Investing for Beginners – Bonds

Investing for Beginners – Bonds

Now that we have gone over the benefits of stocks and how they work, we will take a look at a safer investment method for those who prefer to invest without risking their principal (the money that you are using to invest). This investing method also allows you to see a steady increase in your brokerage account rather than a high amount of daily fluctuations that you would see if you had invested in stocks.

Bonds – Easy Difficulty

So what is a bond? The easiest way to describe a bond is as an IOU where you provide some liquidity – in the form of a principal – to a company or institution and in return, they provide you with a promise that they will pay you back the money in full with a fixed interest rate. When a bond is set to expire, this is what is referred to as the maturity date – the date where the contract ends, and you receive your principal back. The maturity date is when the issuer, the individual who has borrowed the money from you, is expected to repay the full amount. Bonds can be issued by almost anybody but are usually issued by companies, municipalities – provinces, cities, states – and governments to help raise cash quickly for necessities. As an example, there are many municipalities that issue bonds so that they can collect money to help rebuild roads or public buildings that are in need of renovations. 

By raising this cash, they can provide you, the lender, a fixed interest rate that can be paid out monthly, quarterly, yearly or at the end of a fixed term. Usually, the interest on bonds is paid out every year and the final year is when you would receive both the final interest payment and your principal – the money you lent them at the beginning of the transaction – with the redemption of your bond. The best way to think about a bond is like a loan agreement – you provide them with money that they can do whatever they want with and you receive in return interest and your original principal at the end of the transaction.

Bonds can also vary drastically in their lengths as some bonds can be issued for a short period of time (like 6 months), while others can be greater than 10 years. The Government of Canada provides Canadian bonds that are 10 years in length and that pay out twice a year. As an example, you have decided to purchase a 10-year Government of Canada bond for $1000. It pays twice a year and the yearly interest rate is 1%. So the first 9 years you would receive $5 twice a year for each year that you hold the bond. The 10th and final year, you would receive $5 and another $5 with your original principal of $1000. So in the 10 years of owning this bond, you would have received $100 in interest and your original $1000 of principal for a total of $1100 on your original principal of $1000.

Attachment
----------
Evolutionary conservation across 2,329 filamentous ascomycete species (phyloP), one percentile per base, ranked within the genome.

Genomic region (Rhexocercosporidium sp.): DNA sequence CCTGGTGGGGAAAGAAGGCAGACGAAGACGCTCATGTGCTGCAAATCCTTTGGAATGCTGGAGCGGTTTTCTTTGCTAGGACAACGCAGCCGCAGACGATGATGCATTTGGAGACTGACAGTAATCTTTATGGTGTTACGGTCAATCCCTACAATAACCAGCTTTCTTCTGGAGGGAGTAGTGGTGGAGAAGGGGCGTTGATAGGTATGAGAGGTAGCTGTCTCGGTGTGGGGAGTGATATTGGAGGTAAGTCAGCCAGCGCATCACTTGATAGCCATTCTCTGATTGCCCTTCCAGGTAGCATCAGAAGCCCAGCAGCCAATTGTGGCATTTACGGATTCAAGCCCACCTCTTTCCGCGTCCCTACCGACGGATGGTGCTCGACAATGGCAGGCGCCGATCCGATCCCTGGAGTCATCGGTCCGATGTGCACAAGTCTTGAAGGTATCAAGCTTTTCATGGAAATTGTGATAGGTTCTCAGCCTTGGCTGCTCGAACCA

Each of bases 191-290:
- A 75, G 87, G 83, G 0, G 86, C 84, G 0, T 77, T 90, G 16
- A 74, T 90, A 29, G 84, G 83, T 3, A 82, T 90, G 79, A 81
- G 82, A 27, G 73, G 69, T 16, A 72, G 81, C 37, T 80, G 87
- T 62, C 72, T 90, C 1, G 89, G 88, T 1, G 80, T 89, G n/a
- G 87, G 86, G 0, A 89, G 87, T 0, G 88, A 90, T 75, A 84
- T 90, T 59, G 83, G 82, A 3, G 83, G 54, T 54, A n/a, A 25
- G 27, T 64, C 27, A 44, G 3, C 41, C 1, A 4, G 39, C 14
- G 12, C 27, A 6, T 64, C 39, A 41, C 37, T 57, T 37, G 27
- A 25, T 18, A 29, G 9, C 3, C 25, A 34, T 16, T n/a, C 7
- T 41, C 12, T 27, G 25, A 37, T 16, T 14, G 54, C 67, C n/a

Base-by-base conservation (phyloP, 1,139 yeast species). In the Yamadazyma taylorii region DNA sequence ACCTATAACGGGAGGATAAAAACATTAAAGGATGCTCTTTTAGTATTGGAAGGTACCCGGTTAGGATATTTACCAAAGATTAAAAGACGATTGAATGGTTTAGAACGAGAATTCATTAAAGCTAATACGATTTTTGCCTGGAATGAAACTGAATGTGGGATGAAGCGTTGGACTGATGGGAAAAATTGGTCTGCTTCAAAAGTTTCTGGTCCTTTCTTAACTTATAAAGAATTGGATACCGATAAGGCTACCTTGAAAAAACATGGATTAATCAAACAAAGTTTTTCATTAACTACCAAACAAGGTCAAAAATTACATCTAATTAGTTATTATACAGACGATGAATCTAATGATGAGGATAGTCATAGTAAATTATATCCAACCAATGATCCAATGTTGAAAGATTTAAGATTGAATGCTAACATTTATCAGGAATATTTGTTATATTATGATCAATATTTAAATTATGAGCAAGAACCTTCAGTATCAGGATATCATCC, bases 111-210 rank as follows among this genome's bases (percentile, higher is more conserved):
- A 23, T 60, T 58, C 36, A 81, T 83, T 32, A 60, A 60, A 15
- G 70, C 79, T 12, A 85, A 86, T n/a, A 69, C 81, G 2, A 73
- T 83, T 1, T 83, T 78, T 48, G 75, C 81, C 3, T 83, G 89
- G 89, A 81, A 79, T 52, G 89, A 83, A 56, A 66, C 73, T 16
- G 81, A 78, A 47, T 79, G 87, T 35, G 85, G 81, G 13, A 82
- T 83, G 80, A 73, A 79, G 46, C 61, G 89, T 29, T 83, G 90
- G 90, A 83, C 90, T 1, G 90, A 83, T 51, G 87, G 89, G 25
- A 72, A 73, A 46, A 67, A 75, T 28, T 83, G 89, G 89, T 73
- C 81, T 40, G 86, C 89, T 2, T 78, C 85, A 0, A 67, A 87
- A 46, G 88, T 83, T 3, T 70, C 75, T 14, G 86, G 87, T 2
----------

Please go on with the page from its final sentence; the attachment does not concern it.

As you can see, there was no risk of losing your original principal as it was paid back in full by the Government of Canada. But this is not always the case. Please note that when dealing with governments or large institutions, you should expect to receive a lower interest rate as they are unlikely to default and not pay you back but when you are dealing with smaller companies, you will receive a higher interest rate as there is a potential for these companies to default. If a company defaults, you lose your principal. To help incentivize people to invest in riskier companies, these companies tend to provide a higher interest rate so that you are more willing to lend them money even though they might be riskier and have a potential to default. Also, the longer the length of the bond, the higher interest rate you will receive as your money is tied up for a longer period and you are not able to use this money for your own expenses.

So How do you Get a Return?

There are actually two ways to get a return when you invest in bonds. The first way is straightforward: you hold your bond until the maturity date – the date in which the borrower pays you back all of your money – while collecting the interest payments that are made monthly/quarterly/yearly. The second way to get a return on your bond is to sell it on a secondary market to someone else for more than what you paid for it.

So How do you Pick the Right Bond?

Picking the right bond is quite simple: there are bond rating agencies that have created standards to analyzing a bond’s worth and providing information on what the correct price of the bond should be. A AAA rated bond – usually a developed and strong government that will not default – is considered the highest rated bond and provides a low interest rate as it has almost no risk of defaulting. If you have a C rated bond – usually a small and new company – this is considered a low-rated bond with a high interest rate as it has the potential to default.

As I mentioned, bonds tend to be a very safe option for investors and is a much safer option than the stock market as they are less risky. But this low risk also comes with a significantly lower return than the stock market. If you are an individual who does not want to take on a lot of risk, you can consider investing in bonds as they are safe and will provide a return.


Let me know if you agree with everything above! Would you like me to add anything else to this post? Let me know below!

Feel free to follow us on social media!

Instagram: @themillennialoptimist

Facebook Page: The Millennial Optimist


Popular posts from this blog

Stock Market Trading Hours: When is the Stock Market Actually Open?

David's Easy and Tasty Banana Bread

Investing for Beginners – TFSA Accounts